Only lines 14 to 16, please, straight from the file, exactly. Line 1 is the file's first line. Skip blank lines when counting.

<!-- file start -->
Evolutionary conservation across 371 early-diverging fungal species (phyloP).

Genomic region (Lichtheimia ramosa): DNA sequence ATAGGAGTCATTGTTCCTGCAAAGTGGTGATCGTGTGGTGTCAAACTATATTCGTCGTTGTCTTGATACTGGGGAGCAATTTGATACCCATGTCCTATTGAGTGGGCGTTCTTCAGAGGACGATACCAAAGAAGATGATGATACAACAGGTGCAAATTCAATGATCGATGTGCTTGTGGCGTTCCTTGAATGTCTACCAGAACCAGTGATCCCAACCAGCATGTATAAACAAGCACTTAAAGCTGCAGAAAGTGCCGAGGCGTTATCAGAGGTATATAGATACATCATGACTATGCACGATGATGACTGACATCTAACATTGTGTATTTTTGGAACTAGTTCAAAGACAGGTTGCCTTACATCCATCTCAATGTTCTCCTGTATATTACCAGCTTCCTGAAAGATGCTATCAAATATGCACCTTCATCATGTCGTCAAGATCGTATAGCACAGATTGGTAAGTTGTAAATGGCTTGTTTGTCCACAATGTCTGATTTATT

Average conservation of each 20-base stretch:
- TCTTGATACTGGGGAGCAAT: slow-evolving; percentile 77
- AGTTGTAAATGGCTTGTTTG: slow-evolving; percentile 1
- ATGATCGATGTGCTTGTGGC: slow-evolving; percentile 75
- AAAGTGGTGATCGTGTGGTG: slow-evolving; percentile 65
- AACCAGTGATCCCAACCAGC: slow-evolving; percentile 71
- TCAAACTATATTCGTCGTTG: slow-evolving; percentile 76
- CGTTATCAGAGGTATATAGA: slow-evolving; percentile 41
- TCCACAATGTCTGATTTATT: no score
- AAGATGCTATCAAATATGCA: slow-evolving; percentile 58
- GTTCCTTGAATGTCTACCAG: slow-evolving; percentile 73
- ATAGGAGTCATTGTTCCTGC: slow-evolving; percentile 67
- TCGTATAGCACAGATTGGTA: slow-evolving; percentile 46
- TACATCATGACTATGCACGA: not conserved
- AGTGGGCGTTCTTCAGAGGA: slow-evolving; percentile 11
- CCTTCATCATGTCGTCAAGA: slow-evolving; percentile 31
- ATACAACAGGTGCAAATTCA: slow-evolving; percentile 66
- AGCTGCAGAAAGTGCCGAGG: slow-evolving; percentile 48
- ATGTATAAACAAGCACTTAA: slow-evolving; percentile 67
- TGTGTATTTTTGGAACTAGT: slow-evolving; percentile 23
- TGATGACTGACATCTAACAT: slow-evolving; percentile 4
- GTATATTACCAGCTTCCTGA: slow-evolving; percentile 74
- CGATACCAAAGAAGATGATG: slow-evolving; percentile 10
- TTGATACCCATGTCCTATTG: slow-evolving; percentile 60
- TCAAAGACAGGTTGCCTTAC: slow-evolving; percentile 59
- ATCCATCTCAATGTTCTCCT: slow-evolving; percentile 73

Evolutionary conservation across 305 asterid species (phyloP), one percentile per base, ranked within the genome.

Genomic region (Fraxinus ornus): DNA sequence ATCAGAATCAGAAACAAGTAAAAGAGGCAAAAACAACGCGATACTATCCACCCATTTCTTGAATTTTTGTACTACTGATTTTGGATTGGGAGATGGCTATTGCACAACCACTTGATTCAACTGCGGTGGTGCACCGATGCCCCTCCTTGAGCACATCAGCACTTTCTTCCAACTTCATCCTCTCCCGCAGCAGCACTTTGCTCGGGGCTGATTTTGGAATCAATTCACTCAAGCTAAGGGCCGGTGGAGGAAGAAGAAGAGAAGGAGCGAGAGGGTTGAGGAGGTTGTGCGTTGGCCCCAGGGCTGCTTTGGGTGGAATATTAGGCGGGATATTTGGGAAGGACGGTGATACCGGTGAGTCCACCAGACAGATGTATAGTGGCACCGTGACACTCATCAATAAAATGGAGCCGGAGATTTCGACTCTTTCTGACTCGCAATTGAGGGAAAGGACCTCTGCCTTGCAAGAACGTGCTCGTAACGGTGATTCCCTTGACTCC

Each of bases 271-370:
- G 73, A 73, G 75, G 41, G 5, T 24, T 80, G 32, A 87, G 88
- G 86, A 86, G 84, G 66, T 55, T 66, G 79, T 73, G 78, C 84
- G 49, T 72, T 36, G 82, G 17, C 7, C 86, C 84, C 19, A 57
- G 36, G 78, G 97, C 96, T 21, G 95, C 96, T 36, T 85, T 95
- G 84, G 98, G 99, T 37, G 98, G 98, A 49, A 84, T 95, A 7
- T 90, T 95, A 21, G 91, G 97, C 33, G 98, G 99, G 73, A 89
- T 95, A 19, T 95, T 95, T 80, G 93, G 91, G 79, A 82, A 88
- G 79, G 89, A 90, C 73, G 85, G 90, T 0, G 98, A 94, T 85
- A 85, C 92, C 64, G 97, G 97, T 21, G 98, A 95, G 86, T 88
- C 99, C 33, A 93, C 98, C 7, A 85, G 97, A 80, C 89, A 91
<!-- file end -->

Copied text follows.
- ATAGGAGTCATTGTTCCTGC: slow-evolving; percentile 67
- TCGTATAGCACAGATTGGTA: slow-evolving; percentile 46
- TACATCATGACTATGCACGA: not conserved